What is Elder Abuse in Newport Beach? – PC 368
Elder abuse is a growing issue in Orange County. The number of abuse reports increased 46 percent from 2002 to 2012. In 2011, Orange County Adult Protective Services received 7,238 reports of abuse with 72 percent for seniors 65 or older.1 Many years ago, legislators became aware of the prevalence of elder abuse and enacted laws requiring mandated reporters to notify authorities if they suspect abuse to elders.2
Elder abuse is a serious crime, and carries severe consequences. Have you been charged with elder abuse in Newport Beach? If so, you should contact an experienced elder abuse attorney immediately.
What is Elder Abuse?
Elder abuse is the knowing, intentional, or negligent act by a caregiver or any other person that causes harm to a vulnerable adult. In California, elder adults are those that are age 65 or older and disabled adults aged 18-64.3
The National Center of Elder Abuse (NCEA) lists six major categories of elder abuse, including physical abuse, emotional abuse, exploitation, neglect, sexual abuse and abandonment. Here is how the six types of elder abuse are different from each other:
- Physical elder abuse – Inflicting, or threatening to inflict, physical pain or injury on a vulnerable elder, or depriving them of a basic need
- Emotional elder abuse – Inflicting mental pain, anguish or distress on an elder person through verbal or nonverbal acts
- Sexual elder abuse – Non-consensual sexual contact of any kind coercing an elder to witness sexual behaviors
- Exploitation – The illegal taking, misuse or concealment of funds, property or assets of a vulnerable elder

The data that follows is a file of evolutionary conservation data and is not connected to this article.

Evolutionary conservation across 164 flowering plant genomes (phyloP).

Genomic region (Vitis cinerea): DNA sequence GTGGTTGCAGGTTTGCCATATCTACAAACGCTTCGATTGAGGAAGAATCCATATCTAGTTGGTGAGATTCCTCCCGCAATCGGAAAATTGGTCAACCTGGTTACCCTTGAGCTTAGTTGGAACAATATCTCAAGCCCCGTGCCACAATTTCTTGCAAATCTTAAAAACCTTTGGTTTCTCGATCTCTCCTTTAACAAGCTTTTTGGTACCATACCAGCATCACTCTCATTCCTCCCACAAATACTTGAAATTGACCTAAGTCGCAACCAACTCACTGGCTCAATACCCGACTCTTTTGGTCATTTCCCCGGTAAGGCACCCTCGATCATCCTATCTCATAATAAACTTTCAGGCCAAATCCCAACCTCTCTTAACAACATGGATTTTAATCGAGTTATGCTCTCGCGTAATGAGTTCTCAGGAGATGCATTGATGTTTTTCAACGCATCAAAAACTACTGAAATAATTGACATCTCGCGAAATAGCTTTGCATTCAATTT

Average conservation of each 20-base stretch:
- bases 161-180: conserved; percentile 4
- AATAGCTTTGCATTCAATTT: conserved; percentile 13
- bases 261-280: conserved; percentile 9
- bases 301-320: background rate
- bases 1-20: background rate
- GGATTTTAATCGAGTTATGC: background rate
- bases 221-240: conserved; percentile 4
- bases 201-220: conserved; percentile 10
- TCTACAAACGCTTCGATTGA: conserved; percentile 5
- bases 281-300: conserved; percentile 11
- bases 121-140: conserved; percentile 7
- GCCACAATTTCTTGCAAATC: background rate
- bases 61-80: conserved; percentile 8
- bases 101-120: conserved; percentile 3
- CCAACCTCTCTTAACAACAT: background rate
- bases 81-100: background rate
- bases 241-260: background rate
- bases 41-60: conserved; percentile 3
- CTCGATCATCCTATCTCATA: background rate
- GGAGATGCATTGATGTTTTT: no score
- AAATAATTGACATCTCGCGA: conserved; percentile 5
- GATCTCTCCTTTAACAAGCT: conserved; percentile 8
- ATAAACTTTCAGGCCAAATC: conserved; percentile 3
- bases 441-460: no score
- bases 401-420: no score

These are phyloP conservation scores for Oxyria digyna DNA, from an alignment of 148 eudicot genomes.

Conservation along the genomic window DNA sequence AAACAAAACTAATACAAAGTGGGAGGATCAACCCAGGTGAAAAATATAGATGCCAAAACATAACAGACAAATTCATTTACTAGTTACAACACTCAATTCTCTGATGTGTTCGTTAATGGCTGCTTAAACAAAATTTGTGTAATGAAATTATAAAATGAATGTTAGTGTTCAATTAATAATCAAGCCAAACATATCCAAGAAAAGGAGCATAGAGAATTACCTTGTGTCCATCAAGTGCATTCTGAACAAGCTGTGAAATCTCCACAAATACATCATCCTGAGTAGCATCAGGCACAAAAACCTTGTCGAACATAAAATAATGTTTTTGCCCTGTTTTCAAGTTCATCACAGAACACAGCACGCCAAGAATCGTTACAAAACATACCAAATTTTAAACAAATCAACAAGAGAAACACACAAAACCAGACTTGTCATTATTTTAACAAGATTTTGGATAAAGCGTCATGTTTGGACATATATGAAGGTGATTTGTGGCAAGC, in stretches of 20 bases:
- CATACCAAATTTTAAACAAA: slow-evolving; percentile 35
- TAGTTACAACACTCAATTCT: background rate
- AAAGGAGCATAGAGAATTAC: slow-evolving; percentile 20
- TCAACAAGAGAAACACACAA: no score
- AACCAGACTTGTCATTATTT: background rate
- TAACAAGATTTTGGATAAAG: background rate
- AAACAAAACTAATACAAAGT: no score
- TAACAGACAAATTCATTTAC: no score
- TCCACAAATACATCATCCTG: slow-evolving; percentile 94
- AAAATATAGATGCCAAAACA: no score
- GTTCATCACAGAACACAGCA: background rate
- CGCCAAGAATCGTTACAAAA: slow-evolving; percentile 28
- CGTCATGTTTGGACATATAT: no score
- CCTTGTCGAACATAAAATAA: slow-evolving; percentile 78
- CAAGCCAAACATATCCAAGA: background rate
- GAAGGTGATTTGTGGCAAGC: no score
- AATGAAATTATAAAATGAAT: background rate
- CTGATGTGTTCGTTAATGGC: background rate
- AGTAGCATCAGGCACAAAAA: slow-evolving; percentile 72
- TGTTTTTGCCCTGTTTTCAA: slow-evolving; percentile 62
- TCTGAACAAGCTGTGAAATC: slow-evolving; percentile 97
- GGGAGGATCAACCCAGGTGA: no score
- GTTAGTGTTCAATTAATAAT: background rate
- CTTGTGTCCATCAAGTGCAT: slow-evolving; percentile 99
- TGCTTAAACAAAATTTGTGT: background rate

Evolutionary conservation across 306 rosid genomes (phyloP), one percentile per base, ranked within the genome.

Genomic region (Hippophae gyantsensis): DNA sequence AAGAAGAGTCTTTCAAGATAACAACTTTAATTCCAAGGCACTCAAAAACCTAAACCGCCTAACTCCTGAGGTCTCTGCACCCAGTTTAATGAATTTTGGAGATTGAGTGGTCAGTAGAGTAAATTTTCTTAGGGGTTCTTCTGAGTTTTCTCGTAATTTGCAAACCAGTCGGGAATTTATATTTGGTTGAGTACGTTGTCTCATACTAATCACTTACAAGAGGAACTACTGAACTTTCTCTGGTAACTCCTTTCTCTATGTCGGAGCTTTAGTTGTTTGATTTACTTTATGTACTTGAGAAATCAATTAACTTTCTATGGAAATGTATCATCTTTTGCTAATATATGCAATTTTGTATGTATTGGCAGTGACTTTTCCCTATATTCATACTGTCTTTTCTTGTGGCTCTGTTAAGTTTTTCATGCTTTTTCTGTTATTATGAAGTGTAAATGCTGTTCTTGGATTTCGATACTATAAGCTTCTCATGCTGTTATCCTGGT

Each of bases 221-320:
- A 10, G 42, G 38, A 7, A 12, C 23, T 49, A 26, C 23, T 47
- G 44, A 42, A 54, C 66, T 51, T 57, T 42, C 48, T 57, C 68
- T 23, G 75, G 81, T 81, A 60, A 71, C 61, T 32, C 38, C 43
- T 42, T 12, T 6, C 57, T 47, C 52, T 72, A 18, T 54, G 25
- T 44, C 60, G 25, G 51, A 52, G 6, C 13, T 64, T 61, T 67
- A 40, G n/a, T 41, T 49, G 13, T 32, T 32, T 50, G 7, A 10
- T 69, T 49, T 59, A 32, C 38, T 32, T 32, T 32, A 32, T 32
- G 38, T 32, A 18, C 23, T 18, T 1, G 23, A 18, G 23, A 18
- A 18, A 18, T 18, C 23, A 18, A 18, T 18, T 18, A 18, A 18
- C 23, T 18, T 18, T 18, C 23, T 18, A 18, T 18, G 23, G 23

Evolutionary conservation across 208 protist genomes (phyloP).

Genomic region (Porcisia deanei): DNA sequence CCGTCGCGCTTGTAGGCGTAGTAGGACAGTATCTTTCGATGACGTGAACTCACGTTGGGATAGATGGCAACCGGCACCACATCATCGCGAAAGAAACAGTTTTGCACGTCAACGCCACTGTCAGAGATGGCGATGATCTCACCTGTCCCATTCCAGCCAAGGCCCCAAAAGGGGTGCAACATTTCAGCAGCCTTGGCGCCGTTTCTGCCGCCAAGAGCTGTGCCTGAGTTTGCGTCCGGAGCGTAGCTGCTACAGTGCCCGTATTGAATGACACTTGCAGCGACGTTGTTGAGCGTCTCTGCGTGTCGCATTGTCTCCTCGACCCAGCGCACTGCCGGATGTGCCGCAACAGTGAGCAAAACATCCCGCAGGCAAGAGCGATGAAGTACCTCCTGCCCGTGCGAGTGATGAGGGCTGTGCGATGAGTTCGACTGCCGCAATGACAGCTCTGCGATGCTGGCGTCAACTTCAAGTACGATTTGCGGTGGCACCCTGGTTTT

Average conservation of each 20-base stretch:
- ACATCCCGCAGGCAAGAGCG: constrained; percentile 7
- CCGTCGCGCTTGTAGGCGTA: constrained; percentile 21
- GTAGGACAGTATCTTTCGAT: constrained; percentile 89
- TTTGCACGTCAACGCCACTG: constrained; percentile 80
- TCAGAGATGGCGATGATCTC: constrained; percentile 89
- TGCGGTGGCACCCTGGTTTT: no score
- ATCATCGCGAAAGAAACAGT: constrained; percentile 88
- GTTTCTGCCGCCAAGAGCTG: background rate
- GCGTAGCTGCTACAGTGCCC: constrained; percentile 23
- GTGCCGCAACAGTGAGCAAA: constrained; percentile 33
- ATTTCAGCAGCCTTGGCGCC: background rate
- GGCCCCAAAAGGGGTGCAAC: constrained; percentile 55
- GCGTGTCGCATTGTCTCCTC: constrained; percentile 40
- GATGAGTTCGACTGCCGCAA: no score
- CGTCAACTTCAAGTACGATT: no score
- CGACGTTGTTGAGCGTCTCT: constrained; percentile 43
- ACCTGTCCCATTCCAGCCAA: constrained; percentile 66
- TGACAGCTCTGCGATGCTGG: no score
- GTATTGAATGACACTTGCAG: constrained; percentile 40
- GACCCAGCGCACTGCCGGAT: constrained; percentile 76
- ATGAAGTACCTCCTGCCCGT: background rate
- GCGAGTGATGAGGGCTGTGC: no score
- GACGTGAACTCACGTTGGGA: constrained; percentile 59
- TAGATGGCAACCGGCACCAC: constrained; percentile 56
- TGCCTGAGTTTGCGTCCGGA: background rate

- Neglect – Refusal or failure by those responsible to provide food, shelter, health care or protection for a vulnerable elder
- Abandonment – The desertion of a vulnerable elder by anyone who has assumed the responsibility for care or custody of that person.4
Can I Get Jail Time for Elder Abuse in Newport Beach?
The California Legislature enacted California Penal Code Section 368 to prevent elder abuse. PC 368 lays out potentially severe consequences as punishment for abuse of the elderly.5
Elder abuse is a wobbler offense, which means the sentencing and punishment for an elder abuse conviction in California depend on whether you are charged with a misdemeanor or felony.
A misdemeanor conviction is punishable by up to 364 days in county jail and can include a fine of up to $6,000. A felony conviction is punishable by up to four years in county jail.6
Whether you are charged with a felony or a misdemeanor depends on many factors, including what type of elder abuse you committed and the facts of your case. Regardless, you face harsh penalties if you are accused of elder abuse, and you should speak to a skilled criminal defense law firm about your case as soon as possible.
Speak to an Orange County Elder Abuse Attorney Today
If you are accused of elder abuse in Orange County, it is important that you speak to an experienced Orange County elder abuse lawyer about your case immediately. At Wallin & Klarich, our knowledgeable attorneys have been successfully defending clients facing elder abuse charges for more than 40 years. We’ve helped thousands of clients in their time of legal need, and we can help you now.
When you hire our law firm, we will first do a complete review of your case to determine if your case can be dismissed on legal or factual grounds. If your case can be dismissed, we will aggressively pursue a dismissal for you in your negotiations with the prosecution. If the facts are that you are “technically” guilty of elder abuse, we will work to minimize the consequences in your case.
Our lawyers understand how to resolve your case so you can successfully move on with your life. Let us help you now.
Contact our office today at (877) 4-NO-JAIL or (877) 466-5245 for a free phone consultation. We will get through this together.
3. [“Penal Code Section 368-368.5.” Official California Legislative Information. <http://leginfo.legislature.ca.gov/faces/codes_displayText.xhtml?lawCode=PEN&division=&title=9.&part=1.&chapter=13.&article=>.]↩
4. [“Frequently Asked Questions.” National Center on Elder Abuse. <https://ncea.acl.gov/>.]↩
5. [“Penal Code Section 368-368.5.”]↩